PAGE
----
Many Anglo-Protestants in the American colonial and early national period justified purging racial others by defining them as heathenish, sinful, or simply evil. Men such as Cotton Mather questioned whether any Native American, by virtue of his or her ingrained character traits, could ever become fully Christian, and therefore equal to British settlers. The fact that Puritans slaughtered many Native American Christian converts during King Philip’s War in the 1670s tragically demonstrated this Anglo-Protestant view. Later, in the 18th century many Moravian Indians in Pennsylvania would be killed by whites with the justification that, as one settler put it, “it is much easier for the most civilized to turn savage than for any Indian to be civilized” by adopting Christianity. As other white colonists continued their push westward into the forests of North America, they repeated ideas about land use and Native American obsolescence that had been mainstays of Puritan providentialism since the 17th century. To many colonial Protestants, economic progress, political stability, and religious liberty blended together to negate Native American rights to their own land. John Cushing explained how God had cleared the land for Anglo-Protestants: “Our fathers were few and feeble and would have fallen pretty to the savages, if God had not restrained them.” This “howling wilderness” could then be free for “liberty, civil and religious, the greatest boon of a temporal nature.”6

Natives themselves understood the connection between white man’s religion and temporal political power and sought to use their own tribal religious ideas to counter white expansion. Various revitalization movements, led by Indian prophets such as that of the Seneca prophet Handsome Lake or the Shawnee prophet Tecumseh attempted to recover a native spirituality that could do battle with the religion of the white man. These native leaders could formulate a sense of sacred time that privileged red men over white and that could inspire natives to reject all aspects of European culture as a deadly and dangerous perversion, a compromise with evil. In the late-19th century, the deposed leader of the Suquamish and Duwamish tribes in Washington, Chief Seattle, was recorded as saying that “the white man’s God” does not love native people, or else he would protect them. “How can your God become our God and renew our prosperity and awaken in us dreams of returning to greatness?” Men like Chief Seattle were increasingly alarmed at the attempt made by many white reformers in the Indian Boarding School movement to efface native culture, partly in religious terms. In these boarding schools, such as the Carlisle School run by Richard Henry Pratt, natives were taught that Christian civilization surpassed all others and native children learned that “to succeed and make our people who are last, among the first, we must carry to them Christian knowledge, Christian example, and Christian civilization.” But the large number of student deaths at these boarding schools alarmed many natives, revealing white culture and religion to be literally toxic for young among many tribes.7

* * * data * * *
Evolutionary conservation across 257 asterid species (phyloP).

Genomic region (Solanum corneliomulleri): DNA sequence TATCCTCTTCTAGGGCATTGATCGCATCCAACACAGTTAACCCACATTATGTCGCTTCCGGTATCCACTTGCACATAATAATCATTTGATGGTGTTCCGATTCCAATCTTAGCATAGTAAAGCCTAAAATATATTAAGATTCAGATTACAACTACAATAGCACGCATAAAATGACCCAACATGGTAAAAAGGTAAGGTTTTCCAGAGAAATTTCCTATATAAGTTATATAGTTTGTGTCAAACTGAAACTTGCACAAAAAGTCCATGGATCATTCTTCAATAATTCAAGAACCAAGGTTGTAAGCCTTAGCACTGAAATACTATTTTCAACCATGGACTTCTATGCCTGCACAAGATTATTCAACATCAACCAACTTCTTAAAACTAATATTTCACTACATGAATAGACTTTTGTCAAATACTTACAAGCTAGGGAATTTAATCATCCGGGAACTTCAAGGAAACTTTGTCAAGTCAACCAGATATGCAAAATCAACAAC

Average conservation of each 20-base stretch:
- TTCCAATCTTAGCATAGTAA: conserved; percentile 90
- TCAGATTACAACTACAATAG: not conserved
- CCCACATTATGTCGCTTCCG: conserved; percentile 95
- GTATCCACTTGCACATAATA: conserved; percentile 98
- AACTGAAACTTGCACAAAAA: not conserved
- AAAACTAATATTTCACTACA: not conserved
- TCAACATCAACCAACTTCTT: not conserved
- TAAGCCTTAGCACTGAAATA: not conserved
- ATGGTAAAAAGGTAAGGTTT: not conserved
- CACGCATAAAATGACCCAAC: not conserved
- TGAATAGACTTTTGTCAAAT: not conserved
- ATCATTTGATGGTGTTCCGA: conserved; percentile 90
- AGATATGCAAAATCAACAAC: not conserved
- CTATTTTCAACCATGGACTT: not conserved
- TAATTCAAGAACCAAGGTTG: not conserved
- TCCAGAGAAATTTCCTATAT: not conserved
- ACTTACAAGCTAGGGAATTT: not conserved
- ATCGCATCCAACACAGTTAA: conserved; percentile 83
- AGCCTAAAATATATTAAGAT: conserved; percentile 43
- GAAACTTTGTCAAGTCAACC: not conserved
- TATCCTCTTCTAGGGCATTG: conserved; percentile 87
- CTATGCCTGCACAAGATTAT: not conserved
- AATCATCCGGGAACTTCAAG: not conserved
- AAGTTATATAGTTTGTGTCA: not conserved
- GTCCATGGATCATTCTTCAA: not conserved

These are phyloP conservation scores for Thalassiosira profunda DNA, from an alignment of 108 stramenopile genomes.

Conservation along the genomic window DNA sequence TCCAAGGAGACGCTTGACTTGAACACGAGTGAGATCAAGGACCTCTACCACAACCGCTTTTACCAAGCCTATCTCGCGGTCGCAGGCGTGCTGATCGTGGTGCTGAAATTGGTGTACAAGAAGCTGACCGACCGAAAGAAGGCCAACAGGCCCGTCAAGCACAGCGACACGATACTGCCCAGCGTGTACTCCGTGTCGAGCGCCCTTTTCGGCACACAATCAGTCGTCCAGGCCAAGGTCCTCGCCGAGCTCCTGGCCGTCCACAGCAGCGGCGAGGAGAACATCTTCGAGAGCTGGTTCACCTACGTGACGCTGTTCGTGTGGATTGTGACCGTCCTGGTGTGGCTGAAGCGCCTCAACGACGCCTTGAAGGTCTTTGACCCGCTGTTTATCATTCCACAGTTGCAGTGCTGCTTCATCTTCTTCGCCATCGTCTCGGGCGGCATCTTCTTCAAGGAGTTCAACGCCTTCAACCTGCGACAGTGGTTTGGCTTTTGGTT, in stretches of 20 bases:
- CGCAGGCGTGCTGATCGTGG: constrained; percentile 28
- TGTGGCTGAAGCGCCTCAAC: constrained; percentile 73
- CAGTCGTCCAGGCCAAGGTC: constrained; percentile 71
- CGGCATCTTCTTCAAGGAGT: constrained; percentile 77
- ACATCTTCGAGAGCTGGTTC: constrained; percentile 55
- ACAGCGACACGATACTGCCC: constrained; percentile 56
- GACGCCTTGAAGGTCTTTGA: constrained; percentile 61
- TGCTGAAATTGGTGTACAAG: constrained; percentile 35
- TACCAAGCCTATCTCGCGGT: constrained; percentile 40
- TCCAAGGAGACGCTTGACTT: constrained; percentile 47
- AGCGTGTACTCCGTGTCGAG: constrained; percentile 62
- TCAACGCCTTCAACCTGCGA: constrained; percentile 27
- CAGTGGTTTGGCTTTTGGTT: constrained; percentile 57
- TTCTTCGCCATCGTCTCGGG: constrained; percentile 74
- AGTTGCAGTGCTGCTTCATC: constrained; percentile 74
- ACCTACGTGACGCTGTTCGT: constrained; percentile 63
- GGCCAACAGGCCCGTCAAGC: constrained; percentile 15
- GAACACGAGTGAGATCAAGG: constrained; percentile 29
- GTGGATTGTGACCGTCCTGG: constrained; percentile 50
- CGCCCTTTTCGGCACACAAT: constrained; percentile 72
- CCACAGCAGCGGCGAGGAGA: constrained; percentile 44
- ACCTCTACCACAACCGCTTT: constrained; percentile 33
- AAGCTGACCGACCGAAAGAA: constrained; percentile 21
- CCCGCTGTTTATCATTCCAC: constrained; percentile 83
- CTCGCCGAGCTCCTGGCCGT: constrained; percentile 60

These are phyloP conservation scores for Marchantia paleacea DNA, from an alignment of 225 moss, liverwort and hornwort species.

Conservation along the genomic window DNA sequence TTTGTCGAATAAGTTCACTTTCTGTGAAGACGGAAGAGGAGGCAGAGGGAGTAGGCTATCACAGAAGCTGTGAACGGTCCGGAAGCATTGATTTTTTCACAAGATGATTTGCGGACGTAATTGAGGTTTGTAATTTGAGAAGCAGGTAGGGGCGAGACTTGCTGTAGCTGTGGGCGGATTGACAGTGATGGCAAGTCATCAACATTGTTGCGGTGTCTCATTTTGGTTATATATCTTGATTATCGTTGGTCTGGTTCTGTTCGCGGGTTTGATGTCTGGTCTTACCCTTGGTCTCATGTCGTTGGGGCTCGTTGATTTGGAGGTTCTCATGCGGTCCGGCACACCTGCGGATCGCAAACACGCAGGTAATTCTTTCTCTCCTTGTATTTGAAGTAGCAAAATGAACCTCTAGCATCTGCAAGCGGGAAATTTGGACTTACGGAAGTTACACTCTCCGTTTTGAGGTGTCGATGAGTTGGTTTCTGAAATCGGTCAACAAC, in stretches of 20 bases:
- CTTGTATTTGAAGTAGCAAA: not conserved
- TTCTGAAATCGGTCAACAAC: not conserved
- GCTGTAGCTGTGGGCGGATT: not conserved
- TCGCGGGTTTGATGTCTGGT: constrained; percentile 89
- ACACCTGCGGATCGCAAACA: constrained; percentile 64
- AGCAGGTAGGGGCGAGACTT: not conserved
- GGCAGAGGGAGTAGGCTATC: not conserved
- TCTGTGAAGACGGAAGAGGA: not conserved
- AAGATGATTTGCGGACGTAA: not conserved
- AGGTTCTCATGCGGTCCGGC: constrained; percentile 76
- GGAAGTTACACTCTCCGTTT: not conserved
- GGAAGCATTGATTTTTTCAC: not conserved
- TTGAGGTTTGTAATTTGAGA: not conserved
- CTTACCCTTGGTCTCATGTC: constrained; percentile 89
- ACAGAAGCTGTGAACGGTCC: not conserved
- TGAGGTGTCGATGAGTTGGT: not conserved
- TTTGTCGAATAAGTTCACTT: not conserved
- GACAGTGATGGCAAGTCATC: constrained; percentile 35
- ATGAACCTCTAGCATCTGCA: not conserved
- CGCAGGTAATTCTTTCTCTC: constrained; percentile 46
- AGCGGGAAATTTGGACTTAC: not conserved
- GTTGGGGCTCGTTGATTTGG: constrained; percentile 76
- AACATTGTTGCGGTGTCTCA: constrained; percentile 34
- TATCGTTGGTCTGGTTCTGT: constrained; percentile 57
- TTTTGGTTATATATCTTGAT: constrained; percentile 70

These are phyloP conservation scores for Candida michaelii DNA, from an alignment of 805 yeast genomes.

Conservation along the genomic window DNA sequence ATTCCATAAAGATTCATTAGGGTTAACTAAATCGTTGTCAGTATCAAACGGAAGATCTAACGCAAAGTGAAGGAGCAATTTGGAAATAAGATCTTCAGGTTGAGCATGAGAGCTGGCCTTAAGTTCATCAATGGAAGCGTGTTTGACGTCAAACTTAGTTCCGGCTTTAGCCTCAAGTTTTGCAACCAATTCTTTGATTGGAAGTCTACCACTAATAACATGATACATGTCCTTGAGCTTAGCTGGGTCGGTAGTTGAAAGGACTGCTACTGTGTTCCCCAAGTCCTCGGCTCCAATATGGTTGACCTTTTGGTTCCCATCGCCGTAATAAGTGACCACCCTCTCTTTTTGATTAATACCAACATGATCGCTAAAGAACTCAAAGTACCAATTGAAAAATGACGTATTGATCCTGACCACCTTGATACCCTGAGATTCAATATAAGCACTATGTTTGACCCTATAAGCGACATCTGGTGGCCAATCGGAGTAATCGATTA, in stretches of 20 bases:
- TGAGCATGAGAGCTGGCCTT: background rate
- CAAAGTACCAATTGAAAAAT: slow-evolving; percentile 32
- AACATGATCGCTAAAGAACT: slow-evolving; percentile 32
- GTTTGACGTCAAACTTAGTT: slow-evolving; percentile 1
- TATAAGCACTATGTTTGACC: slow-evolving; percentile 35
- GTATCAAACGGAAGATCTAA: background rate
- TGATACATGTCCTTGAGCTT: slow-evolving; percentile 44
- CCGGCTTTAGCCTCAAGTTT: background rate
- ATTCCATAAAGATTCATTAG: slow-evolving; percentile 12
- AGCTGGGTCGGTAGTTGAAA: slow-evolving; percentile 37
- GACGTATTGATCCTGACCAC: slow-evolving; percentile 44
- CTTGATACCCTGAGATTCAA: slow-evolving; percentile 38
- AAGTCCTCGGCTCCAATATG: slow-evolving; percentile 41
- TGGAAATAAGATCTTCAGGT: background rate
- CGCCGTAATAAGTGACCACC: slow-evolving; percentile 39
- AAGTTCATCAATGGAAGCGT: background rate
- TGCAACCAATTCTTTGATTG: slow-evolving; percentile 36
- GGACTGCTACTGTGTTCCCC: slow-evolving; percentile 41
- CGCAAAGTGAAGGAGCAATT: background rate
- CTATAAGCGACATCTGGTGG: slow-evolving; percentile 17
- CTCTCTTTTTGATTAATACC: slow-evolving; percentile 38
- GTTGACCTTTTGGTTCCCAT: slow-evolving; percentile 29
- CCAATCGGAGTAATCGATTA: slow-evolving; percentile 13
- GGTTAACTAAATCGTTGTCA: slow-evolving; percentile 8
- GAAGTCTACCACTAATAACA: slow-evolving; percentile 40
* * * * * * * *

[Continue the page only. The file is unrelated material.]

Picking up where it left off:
By the late 19th century, natives increasingly advocated a return to pre-Christian religious ways as an important attempt to challenge the white encroachment in the Far West. The Ghost Dance rituals practiced by many Native Americans in the late 19th century represented an effort to recapture the spiritual power lost with the arrival of the white man. Federal agent Stanton Fisher, stationed at Fort Hall, Idaho, in 1889, complained about the Ghost Dance rituals among many western natives as making them “insolent and sullen,” convinced “that all white men will soon die and that all the dead Indians will be resurrected.” Many Army leaders felt that Native religion did not deserve protection from the First Amendment, since it was “barbarous,” “savage” as well as “seditious”: by 1882 the U.S. Department of the Interior began to prosecute those natives who practiced the Ghost Dance in public. But the decision of the Interior Department came even as President Grant recognized the ideal of religious freedom among different white denominations in the West for evangelization among Indians. Religious freedom at this time was intended only to buttress Christianity against the non-Christian, and demonstrated how the liberal political sphere reinforced white racial supremacy over Native culture.8

While many Native Americans practice variations of Christianity, traditional religion has survived in the 20th century, as can be seen with groups such as the Sun Dance, Feather Religion, or the Longhouse Religion. The largest native religious group, however is the Native American Church—often referred to as devotees of peyotism. Originating in the early 20th century in Oklahoma, this religion revolves around the sacramental use of the entheogen, peyote. However, in 1990 the Supreme Court seemed to attack the rights of Indians to use the drug, in the decision for Employment Division, Department of Human Resources of Oregon v. Smith.9 In response, Congress later modified the 1978 American Indian Religious Freedom Act to clarify that peyote could be used by members of Indian tribes for “bona fide traditional ceremonial purposes.” In recent decades, Congress has also ruled to protect Native American sacred sites with legislation such as the Native American Graves Protection and Repatriation Act of 1990.

African Americans, Christianity, and Black Nationalism